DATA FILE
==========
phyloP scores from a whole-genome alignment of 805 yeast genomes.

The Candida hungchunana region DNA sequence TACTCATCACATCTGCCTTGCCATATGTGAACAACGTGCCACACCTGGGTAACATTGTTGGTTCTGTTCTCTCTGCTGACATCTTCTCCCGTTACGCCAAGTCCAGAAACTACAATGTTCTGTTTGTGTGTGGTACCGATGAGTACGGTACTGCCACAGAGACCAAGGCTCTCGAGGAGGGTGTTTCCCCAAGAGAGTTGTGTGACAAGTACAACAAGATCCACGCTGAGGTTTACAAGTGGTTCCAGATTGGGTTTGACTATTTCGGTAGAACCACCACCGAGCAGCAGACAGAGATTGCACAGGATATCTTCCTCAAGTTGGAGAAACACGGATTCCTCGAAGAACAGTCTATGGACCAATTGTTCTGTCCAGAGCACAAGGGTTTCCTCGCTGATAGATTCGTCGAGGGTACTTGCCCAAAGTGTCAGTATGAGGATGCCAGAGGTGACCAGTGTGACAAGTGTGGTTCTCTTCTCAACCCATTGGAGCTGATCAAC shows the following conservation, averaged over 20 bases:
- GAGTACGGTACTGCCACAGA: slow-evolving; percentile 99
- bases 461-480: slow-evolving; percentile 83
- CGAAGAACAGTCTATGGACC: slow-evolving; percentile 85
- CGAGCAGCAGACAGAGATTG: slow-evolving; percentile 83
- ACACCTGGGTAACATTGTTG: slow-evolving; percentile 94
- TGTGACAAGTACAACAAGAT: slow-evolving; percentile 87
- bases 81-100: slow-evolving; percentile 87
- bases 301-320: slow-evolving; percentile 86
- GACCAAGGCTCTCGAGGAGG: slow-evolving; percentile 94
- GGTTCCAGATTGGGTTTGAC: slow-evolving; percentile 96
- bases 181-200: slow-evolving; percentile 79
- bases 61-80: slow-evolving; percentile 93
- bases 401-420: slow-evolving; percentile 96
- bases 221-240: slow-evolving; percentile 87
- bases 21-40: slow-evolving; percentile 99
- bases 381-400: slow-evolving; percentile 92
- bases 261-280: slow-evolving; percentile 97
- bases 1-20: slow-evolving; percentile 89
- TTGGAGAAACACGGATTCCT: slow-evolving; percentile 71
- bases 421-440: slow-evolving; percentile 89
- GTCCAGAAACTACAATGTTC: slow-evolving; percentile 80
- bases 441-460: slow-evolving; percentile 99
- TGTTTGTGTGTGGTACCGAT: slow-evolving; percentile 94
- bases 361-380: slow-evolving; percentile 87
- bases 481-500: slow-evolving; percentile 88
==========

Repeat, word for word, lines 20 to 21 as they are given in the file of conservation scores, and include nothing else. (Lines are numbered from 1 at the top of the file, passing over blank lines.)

- bases 1-20: slow-evolving; percentile 89
- TTGGAGAAACACGGATTCCT: slow-evolving; percentile 71